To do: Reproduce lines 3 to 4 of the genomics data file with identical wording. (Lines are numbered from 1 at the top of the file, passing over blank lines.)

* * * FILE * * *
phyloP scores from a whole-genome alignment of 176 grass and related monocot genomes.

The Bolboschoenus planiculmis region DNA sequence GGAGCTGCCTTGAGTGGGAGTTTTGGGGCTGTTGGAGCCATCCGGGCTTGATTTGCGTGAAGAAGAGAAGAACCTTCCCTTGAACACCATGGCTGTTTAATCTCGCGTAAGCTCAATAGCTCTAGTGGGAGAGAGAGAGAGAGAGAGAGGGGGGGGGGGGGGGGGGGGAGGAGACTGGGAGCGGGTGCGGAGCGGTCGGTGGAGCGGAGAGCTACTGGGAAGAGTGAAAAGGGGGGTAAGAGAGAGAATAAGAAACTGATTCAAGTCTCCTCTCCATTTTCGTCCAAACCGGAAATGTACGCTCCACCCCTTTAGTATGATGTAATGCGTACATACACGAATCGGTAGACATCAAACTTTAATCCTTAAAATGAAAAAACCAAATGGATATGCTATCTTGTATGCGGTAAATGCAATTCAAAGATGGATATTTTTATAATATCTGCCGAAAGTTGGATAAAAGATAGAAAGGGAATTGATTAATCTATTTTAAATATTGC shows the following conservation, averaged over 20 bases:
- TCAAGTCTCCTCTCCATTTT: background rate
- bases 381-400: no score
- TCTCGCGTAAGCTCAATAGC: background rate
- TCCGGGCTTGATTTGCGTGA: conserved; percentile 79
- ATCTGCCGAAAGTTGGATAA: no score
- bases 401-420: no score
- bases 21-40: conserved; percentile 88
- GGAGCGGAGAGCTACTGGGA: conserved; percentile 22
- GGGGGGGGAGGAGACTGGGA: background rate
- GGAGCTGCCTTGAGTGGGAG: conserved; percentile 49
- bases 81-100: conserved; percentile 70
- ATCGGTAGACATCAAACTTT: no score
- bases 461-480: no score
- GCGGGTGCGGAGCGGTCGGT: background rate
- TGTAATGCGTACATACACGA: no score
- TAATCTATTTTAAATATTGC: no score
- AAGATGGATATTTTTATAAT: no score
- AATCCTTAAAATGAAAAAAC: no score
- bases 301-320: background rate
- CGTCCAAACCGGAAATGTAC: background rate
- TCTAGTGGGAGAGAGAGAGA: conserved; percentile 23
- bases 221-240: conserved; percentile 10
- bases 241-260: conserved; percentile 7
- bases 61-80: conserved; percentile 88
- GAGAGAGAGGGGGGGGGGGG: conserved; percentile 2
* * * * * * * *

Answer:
- TCAAGTCTCCTCTCCATTTT: background rate
- bases 381-400: no score